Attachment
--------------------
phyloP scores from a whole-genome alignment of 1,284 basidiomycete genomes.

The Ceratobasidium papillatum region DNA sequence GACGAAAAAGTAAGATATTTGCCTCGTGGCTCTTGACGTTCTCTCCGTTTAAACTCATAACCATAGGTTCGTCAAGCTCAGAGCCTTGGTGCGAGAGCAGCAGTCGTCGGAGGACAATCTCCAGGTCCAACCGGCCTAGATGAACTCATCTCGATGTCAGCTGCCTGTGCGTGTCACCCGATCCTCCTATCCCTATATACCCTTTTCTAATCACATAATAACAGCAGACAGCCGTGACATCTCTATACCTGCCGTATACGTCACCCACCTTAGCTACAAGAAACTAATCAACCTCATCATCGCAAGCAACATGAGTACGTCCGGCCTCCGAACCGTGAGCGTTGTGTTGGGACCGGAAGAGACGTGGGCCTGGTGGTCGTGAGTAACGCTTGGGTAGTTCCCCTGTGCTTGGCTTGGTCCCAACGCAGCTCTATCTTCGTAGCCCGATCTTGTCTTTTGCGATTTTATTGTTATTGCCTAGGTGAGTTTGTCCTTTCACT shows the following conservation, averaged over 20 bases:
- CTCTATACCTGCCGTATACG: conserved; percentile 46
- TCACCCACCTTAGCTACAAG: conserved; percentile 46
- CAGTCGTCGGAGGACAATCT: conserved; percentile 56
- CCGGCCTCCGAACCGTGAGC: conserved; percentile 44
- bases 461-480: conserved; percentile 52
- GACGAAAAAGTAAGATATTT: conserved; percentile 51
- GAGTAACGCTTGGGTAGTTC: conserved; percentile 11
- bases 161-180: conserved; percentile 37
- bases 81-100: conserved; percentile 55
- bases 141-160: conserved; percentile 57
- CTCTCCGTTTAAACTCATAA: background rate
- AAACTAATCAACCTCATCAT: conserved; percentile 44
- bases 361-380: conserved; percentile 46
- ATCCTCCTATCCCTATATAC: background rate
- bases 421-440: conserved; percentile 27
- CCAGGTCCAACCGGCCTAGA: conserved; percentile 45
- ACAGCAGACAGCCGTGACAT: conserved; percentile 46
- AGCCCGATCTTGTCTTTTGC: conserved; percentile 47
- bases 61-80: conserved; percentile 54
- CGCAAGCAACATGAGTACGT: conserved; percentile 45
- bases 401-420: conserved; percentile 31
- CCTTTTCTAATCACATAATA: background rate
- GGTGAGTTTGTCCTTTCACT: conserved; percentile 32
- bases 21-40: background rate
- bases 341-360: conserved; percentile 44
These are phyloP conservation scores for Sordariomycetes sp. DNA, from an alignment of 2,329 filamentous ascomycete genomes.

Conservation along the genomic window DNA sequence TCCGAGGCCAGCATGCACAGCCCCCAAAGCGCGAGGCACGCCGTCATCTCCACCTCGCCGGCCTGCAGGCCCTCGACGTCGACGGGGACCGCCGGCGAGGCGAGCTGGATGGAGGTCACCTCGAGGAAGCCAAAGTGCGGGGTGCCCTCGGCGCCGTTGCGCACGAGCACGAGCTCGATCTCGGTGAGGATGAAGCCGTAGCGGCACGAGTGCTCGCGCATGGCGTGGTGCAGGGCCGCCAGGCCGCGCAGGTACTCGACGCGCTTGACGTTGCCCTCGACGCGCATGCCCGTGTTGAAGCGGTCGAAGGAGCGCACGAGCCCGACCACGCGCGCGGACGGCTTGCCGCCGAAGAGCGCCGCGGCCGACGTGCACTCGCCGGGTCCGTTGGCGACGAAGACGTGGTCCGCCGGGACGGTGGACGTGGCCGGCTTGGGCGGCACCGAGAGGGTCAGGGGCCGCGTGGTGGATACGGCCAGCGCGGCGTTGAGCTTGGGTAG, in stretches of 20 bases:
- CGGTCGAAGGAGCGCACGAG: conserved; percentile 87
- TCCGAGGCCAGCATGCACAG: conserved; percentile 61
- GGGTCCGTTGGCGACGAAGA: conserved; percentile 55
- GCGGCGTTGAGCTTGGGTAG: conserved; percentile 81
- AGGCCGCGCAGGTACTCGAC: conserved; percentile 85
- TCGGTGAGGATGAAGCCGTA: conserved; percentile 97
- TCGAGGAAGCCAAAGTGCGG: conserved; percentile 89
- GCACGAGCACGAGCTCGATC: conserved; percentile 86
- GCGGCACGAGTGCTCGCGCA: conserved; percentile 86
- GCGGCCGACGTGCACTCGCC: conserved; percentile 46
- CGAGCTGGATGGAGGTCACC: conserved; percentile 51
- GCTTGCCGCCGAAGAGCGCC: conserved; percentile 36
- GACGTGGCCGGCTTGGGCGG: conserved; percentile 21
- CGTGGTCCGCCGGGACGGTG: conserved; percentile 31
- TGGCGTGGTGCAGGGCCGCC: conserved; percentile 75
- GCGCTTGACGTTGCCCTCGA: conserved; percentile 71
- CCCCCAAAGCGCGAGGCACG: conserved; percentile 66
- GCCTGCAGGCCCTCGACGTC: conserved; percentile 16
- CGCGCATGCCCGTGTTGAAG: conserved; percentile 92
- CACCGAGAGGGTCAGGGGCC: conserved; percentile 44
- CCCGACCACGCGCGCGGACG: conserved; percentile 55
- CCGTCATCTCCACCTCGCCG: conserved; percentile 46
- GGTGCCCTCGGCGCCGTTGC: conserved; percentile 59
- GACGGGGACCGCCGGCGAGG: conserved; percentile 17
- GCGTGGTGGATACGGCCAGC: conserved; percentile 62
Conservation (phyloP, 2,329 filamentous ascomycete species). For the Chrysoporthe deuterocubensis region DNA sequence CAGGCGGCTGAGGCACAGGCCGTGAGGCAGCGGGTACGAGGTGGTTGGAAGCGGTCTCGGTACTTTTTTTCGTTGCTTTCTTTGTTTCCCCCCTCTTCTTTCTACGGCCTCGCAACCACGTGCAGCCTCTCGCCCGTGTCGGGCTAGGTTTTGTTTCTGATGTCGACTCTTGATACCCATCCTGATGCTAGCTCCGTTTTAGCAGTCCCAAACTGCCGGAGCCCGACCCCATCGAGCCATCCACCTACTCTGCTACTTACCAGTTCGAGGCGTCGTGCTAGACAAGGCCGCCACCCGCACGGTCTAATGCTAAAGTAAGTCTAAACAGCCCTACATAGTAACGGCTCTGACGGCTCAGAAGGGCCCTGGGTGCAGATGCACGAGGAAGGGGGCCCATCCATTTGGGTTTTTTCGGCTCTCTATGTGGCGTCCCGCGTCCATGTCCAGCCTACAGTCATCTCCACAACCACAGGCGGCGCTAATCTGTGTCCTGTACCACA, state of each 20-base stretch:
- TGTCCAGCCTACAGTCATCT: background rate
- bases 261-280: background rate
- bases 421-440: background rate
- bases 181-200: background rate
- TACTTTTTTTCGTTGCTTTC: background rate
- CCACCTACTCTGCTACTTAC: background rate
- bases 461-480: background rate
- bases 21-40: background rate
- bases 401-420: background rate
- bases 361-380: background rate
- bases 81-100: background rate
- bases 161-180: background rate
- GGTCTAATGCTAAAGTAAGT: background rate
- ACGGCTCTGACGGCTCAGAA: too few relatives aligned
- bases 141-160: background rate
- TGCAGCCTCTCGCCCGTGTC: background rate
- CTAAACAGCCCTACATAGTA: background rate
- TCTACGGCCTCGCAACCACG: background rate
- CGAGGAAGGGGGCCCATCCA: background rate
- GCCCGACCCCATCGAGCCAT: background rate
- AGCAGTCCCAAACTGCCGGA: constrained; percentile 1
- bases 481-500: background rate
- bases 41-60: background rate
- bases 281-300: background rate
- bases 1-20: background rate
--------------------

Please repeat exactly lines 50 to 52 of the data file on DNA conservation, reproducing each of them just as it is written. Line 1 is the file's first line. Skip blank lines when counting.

- CCCGACCACGCGCGCGGACG: conserved; percentile 55
- CCGTCATCTCCACCTCGCCG: conserved; percentile 46
- GGTGCCCTCGGCGCCGTTGC: conserved; percentile 59